I am geophysicist by heart.
But why do I love this subject that much?!
I was some kind of a special child. When others played in a sandpit I started investigating the gravel quarry and actually did a geological analysis of the local gravel quarry. And I was quite successfull competing at science competitions with geological and geophysical topics. I was fairly surprised, when I realised that the ground I'm living on didn't exist until recent geological history. But how come I study geophysics and not geology?!
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Geophysics describes the physical processes forming and altering our earth. These physical processes are what fascinates me.
Look at volcanos! They are beautiful, majestic, dangerous. This does not stop at the surface, because when you look at the physical effects of emergence of volcanos and magma chambers, your mind will be blown! This goes on with earthquakes and the propagation of seismic waves through the earth. When it comes to questions about the magnetic field of the earth a geophysicist will be able to answer a couple of interesting questions.
Of course, geophysics doesn't stop at the shear observation of natural phenomenae. When it comes to the explanation of physical processes of the earth, geophysicists can rely on high-end supercomputers and advanced software for modelling these phenomenae. But these models need to rely on the laws of physics and there are several constraints and processes that can help explain certain phenomenae. Just look at earthquakes, here you have to have a look at plate tectonics and therefore stress-strain relations so pressure can build up. When earthquakes happen we can invert the waves travelling through the subsurface and locate the earthquake and analyze if what caused this particular earthquake.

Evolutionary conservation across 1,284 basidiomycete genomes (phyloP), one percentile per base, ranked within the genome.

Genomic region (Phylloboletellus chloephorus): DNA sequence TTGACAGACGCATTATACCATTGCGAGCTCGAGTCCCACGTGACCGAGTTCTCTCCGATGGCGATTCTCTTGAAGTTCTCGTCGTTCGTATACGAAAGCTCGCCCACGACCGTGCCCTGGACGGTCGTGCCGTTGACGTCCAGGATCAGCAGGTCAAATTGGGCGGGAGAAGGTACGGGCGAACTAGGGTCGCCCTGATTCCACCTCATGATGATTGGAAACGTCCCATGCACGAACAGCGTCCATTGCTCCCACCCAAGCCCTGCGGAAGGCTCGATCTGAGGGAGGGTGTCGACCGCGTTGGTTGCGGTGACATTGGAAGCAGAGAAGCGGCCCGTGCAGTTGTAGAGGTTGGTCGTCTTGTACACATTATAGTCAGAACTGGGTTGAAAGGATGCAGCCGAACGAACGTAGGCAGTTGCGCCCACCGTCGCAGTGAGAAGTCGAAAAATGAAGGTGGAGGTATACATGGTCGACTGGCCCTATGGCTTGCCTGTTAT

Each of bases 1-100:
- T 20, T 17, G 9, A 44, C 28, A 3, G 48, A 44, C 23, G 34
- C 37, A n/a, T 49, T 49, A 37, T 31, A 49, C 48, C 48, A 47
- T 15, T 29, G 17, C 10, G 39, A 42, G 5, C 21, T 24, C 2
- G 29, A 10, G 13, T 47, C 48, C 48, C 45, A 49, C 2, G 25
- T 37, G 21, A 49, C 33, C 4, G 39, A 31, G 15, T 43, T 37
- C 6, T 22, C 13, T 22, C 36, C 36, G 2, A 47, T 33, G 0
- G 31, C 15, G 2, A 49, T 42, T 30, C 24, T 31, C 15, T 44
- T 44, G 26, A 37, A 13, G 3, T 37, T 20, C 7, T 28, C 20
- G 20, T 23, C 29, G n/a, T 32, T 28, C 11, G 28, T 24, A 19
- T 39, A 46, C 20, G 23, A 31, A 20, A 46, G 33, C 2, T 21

In geophysics we do still have some fundamental research to do. If we look at the geomagnetic field, we still don't understand how it is generated. Additionally, there are some misconceptions about geophysics, like a huge misconception that people think the earths mantle is in a fluid phase, while it actually ist solid but ductile/plastic.
As you can easily see, there are a lot of fields involved in geophysics. We need the basics from physics and mathematics to fully understand dynamic processes in the subsurface. Geological knowledge is from great value then it comes to structural or tectonic relations of various areas. Since geophysics relies on models and numerical inversion a lot, computer science in the sense of programming and optimization play a huge role in making research and data processing possible. This list is quite extensible, because there are some adjacent fields that can provide valuable information for certain adjacent fields. Just to name an example, communication engineering can be quite useful in seismic data processing, because information can be transmitted by using (polarized) waves in both cases.
Summing up one could say, that sometimes you get out into the field or even on a ship, or if you're one of the best you even get sent into space2. There you work with great technology and then back home analyse everything with high-end computers. You engineer new algorithms to process this data and can be a huge nerd when chatting with friends. Now and then it's time you realise you have a great life.
So tell me: Who wouldn't want to be a geophysicist?!
Be sure to follow me, when I go into detail about interesting geophysical topics, coming up soon!